What to expect when you make an application: the preliminary proposal, formal application, review of the proposal, public notification, and approval or refusal of the proposal. Final steps may include obtaining approval for the final plan, handling commercial lands with contaminated soil, and registering the subdivision plans.
A preliminary proposal establishes whether a subdivision is possible without an applicant having to pay in advance for a subdivision plan prepared by a BC Land Surveyor. Once a preliminary approval letter has been obtained, then the applicant can advise their surveyor to proceed with the survey and prepare the necessary subdivision plans.
If a subdivision plan prepared by a BC Land Surveyor is submitted with a proposal, it constitutes a formal application to subdivide. The submission requirements are the same as for a preliminary proposal, except that a registration set of subdivision plans is submitted in place of a sketch plan.
Staff in the Subdivision and Strata Title group review all proposals. This review includes:
- Considering the proposed parcel size dimensions, the configuration, and the intended use
- Determining compliance with all applicable City Bylaws
- Obtaining comments and advice from other City departments, Provincial authorities, and neighbouring property owners, as required
- Making a recommendation, based on the results of the review, to the Approving Officer for decision.
Most subdivisions do not require a public notification, but the Approving Officer may choose to notify neighbouring property owners if there is a concern that they may be detrimentally affected by a proposed subdivision. In these cases, neighbours are encouraged to comment on the proposal, and the Approving Officer considers these comments, in conjunction with the staff analysis, and other relevant information before making a decision.
Approval of a proposal
If your proposal is accepted by the approving Officer, a letter is issued outlining conditions that must be met before final subdivision plan approval. For preliminary proposals, the preliminary approval letter is valid for 120 days from the date of approval, but in general the application will be kept active as long as the subdivision plan is submitted within that time.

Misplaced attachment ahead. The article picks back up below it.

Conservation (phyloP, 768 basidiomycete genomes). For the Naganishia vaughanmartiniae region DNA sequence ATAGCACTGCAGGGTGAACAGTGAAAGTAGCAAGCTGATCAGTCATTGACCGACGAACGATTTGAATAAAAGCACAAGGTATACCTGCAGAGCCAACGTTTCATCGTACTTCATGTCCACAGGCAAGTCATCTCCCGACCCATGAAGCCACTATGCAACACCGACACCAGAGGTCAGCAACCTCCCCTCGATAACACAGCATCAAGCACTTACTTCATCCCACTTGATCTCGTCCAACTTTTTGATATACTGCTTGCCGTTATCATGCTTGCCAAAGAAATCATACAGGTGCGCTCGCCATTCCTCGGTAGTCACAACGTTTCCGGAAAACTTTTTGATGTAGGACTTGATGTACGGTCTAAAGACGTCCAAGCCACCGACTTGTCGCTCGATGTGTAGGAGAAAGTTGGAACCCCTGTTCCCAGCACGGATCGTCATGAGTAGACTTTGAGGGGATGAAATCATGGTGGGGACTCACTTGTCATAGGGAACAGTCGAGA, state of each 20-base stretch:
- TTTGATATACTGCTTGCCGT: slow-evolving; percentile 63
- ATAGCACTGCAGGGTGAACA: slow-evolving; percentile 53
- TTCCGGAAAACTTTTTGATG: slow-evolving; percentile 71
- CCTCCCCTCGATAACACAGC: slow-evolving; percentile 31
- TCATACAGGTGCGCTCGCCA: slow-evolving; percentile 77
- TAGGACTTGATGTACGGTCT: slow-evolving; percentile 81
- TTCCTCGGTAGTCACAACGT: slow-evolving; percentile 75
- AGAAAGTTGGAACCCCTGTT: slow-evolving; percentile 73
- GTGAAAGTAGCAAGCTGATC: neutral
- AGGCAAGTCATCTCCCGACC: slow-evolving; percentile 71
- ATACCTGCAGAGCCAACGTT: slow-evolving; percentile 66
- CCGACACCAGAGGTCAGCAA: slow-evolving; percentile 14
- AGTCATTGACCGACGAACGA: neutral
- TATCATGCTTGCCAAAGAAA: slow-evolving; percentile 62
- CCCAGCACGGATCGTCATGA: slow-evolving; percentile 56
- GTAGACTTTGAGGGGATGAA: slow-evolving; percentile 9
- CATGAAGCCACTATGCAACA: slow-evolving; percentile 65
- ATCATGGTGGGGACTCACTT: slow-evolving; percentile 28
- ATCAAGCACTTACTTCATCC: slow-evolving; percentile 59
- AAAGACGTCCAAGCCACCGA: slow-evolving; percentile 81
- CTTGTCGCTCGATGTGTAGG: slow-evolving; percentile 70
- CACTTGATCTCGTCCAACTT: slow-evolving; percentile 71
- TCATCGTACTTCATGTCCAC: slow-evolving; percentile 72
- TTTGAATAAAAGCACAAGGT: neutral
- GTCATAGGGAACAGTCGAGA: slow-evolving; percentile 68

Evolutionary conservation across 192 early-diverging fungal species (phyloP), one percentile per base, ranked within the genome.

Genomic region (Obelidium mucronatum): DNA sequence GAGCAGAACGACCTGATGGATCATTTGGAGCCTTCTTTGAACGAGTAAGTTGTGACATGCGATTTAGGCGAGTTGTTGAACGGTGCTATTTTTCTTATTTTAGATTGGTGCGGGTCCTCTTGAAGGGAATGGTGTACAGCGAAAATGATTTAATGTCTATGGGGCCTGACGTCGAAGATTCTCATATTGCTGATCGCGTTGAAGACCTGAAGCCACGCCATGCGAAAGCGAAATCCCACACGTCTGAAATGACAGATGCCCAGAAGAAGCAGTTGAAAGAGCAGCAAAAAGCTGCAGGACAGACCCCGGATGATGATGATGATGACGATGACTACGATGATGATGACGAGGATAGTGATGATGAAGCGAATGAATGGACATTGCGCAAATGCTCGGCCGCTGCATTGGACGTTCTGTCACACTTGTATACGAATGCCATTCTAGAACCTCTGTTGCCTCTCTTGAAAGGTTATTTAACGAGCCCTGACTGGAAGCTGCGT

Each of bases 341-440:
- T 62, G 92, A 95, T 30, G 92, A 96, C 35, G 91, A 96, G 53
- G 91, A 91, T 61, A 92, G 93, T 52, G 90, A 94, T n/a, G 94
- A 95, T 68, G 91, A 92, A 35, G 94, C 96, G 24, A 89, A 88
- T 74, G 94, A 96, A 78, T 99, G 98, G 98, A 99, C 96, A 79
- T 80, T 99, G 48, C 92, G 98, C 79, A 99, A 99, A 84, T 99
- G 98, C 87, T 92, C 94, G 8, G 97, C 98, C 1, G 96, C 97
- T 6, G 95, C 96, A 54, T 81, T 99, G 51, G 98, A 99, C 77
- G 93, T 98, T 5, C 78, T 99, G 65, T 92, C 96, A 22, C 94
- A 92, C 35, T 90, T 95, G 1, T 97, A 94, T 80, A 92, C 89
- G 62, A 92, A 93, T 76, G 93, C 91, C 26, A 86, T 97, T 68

Refusal of a proposal
If your proposal is refused by the Approving Officer, a letter outlining the reasons for the refusal is issued. There is no appeal process for a preliminary proposal that is refused. A formal subdivision application must be filed, and refused in writing by the Approving Officer before an appeal can be made. Subdivision appeal provisions are outlined in both he Land Title Act and the Vancouver Charter, which are both provincial legislation. Appeal of a subdivision refusal must be made to the Supreme Court of British Columbia. Neither City Council nor the Board of Variance has any jurisdiction in subdivision matters.
Obtaining final plan approval
Before a subdivision plan can be signed by the Approving Officer, all conditions established in a letter of preliminary approval must be satisfied. All copies of the subdivision plan should also be signed by all owners, mortgage lenders, and any other charge holders, prior to obtaining final approval from the Approving Officer.
Once those conditions have been met and the Approving Officer signs the subdivision plan, the applicant has two months to deposit the plan for registration at the Land Title Office. If this has not been completed, the applicant must re-submit the plan to the Approving Officer for re-approval.
Subdivision of industrial or commercial lands that may have contaminated soils
If you contemplate subdivision of a site previously occupied by uses which may have involved the presence of toxic substances, you will likely be required to provide certification from the Ministry of the Environment that no unacceptable hazard to human health or to the environment exists as a result of possible contamination on that site.
The City of Vancouver undertakes no responsibility for advising applicants as to the condition of soils or construction materials present on any site. Authority for assessing potential hazards associated with soil contamination lies with the Provincial Ministry of Environment. For more information, contact the BC Ministry of the Environment.
Registering subdivision plans
All subdivision plans must be deposited for registration at the Provincial Land Title Office.